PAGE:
Lindsey Graham may be in *deep* trouble

“There has been no more surprising race on the Senate map than South Carolina. Even early this year, it looked like Sen. Lindsey Graham would cruise to re-election. Instead, the Republican incumbent finds himself in a tied race in both public and private surveys with challenger Jaime Harrison, who has proven to be perhaps Democrats’ best recruit and a fundraising behemoth.”

Which is all true.

Graham started off the 2020 election cycle as one of the safest of Republican incumbents, sitting in a state Trump had won by 14 points in 2016 and coming off a 2014 reelection race in which he cruised to a 17-point victory.

Interactive: 2020 Senate ratings
In fact, to the extent there was any concern for Graham coming into 2020, it was in the Republican primary, as some base voters were still leery of his longtime and close association with the late Sen. John McCain and the duo’s willingness to buck party orthodoxy. But Graham had seemed to put much of that worry to bed with a transparent flip-flop from major Trump critic when they both sought the 2016 Republican nomination to one of the President’s most loyal and fierce defenders over his first term. (Graham himself has explained his, um evolution, as entirely driven by a desire for political relevancy.)
That strategy worked in the primary. Unlike 2014, when Graham faced six opponents — including state Rep. Nancy Mace, who is now the party’s nominee in the competitive 1st district — only three other Republicans filed against him this year and Graham dispatched them easily.
Latest Senate and House ratings are good news for Democrats

At which point Graham was almost certainly patting himself on the back for ensuring a fourth term. But what he didn’t count on was that his transformation from independent Republican to Trump toady would turn him into enemy No. 1 for Democrats around the country. Or that Harrison, a former state party chairman, would turn into one of the best candidates for Democrats in the country.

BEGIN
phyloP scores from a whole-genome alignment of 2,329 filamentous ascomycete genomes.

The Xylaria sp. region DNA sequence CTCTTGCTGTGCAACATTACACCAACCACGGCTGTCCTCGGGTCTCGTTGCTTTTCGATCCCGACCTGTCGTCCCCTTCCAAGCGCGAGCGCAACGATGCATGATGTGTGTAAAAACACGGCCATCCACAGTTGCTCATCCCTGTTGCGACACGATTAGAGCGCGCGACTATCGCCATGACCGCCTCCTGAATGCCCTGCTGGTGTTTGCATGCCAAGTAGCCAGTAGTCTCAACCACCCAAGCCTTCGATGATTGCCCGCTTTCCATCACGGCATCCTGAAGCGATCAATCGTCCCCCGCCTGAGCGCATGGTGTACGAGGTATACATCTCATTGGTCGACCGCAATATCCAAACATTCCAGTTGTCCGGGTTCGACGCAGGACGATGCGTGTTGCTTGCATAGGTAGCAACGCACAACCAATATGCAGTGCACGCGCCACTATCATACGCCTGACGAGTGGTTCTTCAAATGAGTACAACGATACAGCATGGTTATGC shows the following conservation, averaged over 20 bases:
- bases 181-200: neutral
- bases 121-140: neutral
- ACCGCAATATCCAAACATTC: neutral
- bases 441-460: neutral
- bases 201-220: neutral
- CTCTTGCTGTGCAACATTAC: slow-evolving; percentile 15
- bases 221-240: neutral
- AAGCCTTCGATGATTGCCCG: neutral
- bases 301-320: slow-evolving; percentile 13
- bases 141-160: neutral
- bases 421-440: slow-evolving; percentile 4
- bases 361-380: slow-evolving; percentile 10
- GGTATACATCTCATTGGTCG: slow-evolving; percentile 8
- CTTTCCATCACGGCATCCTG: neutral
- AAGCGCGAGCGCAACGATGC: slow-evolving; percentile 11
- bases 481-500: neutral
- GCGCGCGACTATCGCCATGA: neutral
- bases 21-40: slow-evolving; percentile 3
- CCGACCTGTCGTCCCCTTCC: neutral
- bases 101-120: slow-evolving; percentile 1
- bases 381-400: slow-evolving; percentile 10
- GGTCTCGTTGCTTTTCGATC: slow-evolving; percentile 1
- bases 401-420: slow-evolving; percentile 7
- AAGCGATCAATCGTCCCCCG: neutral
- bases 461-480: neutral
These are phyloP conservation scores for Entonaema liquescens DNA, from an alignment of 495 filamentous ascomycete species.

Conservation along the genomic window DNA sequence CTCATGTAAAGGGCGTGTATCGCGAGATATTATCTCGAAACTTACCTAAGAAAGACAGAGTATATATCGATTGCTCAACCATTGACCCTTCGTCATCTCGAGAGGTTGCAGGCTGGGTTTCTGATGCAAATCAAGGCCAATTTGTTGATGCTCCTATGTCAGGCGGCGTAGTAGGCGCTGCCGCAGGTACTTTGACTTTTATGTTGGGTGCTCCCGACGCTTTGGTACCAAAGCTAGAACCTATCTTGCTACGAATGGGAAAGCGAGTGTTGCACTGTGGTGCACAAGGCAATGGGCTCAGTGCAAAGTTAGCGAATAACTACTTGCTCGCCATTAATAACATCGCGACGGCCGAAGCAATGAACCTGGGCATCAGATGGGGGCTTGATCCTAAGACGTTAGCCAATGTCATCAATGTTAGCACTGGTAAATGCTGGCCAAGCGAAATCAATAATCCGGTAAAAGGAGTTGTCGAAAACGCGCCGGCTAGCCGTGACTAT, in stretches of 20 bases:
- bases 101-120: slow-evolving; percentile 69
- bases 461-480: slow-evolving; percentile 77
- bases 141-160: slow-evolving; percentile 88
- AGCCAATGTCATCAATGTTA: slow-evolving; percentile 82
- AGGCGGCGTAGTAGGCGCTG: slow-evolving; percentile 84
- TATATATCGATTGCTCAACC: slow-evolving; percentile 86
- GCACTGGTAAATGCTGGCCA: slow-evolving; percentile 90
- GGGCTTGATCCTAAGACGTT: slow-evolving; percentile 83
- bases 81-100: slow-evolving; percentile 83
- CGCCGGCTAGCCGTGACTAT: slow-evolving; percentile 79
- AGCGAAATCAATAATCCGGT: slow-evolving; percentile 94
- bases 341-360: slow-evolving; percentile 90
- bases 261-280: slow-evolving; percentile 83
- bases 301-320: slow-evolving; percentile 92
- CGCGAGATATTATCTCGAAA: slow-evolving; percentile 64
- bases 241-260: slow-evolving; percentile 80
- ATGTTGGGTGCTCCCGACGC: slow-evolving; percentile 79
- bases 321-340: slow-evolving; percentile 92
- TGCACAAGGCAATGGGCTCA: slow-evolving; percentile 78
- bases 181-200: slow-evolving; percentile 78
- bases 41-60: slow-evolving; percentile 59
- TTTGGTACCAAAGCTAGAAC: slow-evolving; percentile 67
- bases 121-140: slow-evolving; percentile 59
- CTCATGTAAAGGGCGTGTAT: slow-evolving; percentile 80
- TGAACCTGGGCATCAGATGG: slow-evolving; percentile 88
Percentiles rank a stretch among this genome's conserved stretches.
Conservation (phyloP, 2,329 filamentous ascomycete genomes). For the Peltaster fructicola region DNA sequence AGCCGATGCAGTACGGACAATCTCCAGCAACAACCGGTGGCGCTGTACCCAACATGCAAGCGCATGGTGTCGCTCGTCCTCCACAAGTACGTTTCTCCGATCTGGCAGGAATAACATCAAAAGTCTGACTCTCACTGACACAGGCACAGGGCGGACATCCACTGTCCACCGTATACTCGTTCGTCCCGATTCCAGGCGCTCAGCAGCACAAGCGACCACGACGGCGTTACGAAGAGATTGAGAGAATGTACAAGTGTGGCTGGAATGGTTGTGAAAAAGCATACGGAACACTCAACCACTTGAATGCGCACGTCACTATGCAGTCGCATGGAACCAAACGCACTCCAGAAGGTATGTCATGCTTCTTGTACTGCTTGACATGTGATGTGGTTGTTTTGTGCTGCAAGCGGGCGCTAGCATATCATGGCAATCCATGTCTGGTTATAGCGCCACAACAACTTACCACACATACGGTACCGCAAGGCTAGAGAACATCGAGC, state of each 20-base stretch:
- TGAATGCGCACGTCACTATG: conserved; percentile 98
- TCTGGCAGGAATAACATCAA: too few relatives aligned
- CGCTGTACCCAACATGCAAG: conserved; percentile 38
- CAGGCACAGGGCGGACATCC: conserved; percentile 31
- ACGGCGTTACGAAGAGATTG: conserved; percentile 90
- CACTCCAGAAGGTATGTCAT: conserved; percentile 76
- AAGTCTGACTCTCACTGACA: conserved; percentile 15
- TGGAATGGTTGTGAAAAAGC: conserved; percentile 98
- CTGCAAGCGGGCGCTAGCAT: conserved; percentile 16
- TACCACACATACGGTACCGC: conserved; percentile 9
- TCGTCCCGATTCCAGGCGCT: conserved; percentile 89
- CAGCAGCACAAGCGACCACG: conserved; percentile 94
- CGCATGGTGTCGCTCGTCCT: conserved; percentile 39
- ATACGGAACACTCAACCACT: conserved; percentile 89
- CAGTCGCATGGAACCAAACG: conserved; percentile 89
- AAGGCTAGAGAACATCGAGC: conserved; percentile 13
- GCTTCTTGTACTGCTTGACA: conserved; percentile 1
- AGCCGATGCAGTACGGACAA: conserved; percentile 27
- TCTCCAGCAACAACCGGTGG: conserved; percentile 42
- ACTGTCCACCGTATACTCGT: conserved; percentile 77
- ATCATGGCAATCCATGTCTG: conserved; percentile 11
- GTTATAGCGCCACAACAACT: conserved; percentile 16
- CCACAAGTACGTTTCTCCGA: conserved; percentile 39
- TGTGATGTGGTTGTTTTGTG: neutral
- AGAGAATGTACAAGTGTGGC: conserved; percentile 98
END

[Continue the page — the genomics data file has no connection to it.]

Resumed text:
Both things, of course, happened. Harrison, according to the Cook Report, will spend more than $60 million on his TV campaign before the race is over — three times the total that Graham is expected to spend. As of the end of June, the last time he was required to submit a fundraising report, Harrison had raised $29 million and had more than $10 million in the bank. And, money is literally pouring into Harrison’s at the moment as he raised $1 million on back-to-back days in mid-September, according to the Associated Press.
Harrison’s air assault has paid major dividends. While polling showed him behind Graham by double digits earlier this year, the three polls conducted in the race in September showed the race tied twice and Graham ahead by 1 in the other survey.
The X factor in the race, which neither Harrison nor Graham can truly control, is how Trump (and former Vice President Joe Biden) perform at the top of the ticket in South Carolina. No one expects Trump to win by 14 as he did in 2016. The question is how much (or how little) does he win by? The data is somewhat conflicting. A Quinnipiac University poll from the end of September showed the race at Trump 48%, Biden 47%. But a CBS News/You Gov survey had Trump ahead by 10 — and was in the field just before the Q poll. Another Quinnipiac poll from earlier in the month showed Trump up on Biden by 6 points.

That’s a pretty wide range — and could make the difference between Graham winning or losing. If Trump wins South Carolina by a point or two, that’s great news for Harrison’s chances. If Trump wins by 8 or more, he may well drag Graham across the line with a victory.

What’s abundantly clear here is that Graham is in deep trouble. And it’s trouble no one — including Graham — thought he would be in at this point in the 2020 election. He is in the fight of his political life, with his chances almost entirely dependent on whether his newfound best friend (aka the President of the United States) can save him.